Jury foreman Edward Weldon's questioning leads to the death sentence for Ethel Saxon. His daughter Stella claims to have killed her lover, the gangster Gar Boni, just as Saxon was to sit in... See full summary »
Jury foreman Edward Weldon's questioning leads to the death sentence for Ethel Saxon. His daughter Stella claims to have killed her lover, the gangster Gar Boni, just as Saxon was to sit in the electric chair. Written by
You see, I loved him. I mean I loved him when... when he didn't love me anymore, day in and day out watching him get further and further away from me. I could see in his eyes when he looked at me... I could see he hated me, hated me because I needed him. Oh, I was so frightened, so mixed up. It's so horrible to see someone who's become part of you slipping away, slowly. To feel helpless and empty, lonely and frantic, wanting to do something, anything, anything to bring him back! To...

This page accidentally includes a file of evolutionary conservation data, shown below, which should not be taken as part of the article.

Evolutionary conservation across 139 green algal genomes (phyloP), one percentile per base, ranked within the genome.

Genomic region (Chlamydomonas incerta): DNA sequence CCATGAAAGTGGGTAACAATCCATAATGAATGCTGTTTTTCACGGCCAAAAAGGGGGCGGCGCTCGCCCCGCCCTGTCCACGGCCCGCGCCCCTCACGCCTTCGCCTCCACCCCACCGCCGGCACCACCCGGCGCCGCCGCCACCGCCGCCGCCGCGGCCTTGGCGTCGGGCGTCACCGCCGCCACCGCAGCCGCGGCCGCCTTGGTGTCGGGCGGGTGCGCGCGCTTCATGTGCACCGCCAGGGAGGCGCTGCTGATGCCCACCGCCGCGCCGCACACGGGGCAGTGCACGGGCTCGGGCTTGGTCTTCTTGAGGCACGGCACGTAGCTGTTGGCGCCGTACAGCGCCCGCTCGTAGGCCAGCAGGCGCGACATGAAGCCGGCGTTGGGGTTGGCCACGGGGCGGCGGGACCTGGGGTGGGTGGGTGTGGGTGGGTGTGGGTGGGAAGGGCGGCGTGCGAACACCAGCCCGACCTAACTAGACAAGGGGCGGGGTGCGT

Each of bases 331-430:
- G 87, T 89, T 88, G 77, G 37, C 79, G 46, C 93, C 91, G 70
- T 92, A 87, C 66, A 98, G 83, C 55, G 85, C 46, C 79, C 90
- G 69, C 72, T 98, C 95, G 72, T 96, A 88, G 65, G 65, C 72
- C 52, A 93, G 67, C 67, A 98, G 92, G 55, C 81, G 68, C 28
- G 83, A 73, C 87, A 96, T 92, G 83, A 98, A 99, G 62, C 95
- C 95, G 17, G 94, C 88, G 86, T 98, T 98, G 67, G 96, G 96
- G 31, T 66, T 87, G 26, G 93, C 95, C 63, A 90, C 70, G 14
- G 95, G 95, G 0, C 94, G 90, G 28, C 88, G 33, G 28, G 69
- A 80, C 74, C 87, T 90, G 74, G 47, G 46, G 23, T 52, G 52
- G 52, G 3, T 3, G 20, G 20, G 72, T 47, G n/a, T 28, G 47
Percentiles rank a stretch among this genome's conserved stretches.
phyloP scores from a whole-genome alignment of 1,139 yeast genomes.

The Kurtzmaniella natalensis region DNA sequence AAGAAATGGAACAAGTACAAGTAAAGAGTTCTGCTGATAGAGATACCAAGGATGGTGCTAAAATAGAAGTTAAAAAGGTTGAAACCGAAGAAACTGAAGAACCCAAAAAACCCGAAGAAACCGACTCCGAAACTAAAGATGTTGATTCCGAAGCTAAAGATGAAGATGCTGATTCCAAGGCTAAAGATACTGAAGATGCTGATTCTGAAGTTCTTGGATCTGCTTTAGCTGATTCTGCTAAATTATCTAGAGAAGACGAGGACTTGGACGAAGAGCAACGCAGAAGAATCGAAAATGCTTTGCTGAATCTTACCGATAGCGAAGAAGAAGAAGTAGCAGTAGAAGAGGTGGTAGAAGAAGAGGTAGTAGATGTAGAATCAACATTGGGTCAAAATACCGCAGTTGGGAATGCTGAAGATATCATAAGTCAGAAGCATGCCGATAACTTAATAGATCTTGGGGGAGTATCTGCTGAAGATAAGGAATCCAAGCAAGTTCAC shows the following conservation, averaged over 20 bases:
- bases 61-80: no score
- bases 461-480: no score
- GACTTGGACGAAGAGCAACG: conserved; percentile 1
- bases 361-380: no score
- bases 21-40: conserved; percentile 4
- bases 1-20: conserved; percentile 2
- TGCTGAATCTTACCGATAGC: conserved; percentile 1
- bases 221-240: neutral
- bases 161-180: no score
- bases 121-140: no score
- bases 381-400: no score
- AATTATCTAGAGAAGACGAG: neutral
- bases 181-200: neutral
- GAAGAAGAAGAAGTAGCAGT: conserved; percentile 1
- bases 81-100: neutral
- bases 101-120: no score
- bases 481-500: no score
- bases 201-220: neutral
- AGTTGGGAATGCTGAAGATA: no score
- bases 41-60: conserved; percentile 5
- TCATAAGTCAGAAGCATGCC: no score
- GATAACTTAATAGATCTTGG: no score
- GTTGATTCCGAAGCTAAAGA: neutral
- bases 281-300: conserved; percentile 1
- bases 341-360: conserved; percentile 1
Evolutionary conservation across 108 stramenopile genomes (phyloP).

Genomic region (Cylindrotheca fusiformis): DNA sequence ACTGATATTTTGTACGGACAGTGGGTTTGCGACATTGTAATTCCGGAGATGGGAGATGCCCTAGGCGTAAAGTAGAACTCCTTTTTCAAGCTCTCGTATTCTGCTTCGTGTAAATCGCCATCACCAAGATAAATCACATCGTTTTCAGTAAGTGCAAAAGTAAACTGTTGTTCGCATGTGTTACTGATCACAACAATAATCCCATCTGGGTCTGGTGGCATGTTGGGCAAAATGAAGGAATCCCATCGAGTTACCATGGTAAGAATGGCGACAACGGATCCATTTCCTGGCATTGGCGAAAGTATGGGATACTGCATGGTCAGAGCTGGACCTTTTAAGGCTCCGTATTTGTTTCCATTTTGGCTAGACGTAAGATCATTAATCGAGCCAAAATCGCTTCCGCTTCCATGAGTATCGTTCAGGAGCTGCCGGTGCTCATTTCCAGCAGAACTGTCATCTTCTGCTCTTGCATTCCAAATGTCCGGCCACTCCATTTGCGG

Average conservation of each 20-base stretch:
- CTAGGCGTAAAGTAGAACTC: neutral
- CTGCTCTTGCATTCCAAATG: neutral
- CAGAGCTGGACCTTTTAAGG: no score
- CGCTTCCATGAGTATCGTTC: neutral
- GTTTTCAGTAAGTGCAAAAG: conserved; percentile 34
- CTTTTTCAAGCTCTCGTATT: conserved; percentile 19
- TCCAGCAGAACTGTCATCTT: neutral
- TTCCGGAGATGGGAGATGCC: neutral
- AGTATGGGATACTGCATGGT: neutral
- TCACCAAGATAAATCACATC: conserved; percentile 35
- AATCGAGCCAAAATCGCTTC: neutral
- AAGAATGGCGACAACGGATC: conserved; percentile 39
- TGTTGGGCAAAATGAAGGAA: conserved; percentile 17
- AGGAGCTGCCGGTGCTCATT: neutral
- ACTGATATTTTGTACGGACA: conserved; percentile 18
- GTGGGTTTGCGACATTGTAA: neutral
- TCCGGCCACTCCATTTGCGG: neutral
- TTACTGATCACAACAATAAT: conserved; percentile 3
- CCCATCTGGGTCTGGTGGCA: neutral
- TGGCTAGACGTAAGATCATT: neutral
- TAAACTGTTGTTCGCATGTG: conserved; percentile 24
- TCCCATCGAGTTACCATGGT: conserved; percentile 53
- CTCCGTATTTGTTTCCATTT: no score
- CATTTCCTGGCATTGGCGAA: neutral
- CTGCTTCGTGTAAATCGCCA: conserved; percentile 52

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This early Bogart movie is only available on DVD/video in a reissue print entitled "Call it Murder". This print lists Bogart above the title instead of 8th in the cast as in the original release, and was obviously resurrected to cash in on Bogart's post 1930's fame. He is adequate in a small part, but the film is a slow-moving filming of a 1930 play that is interesting enough as a moral melodrama, but also mercifully short. The interest lies in the sequences in the courtroom and death chamber, which eschew the stage-bound grouping, and ponderous delivery of the body of the film, and uses the camera in an imaginative and cinematic way. Worth a look as a 30's melodrama, but don't expect a Bogart movie.
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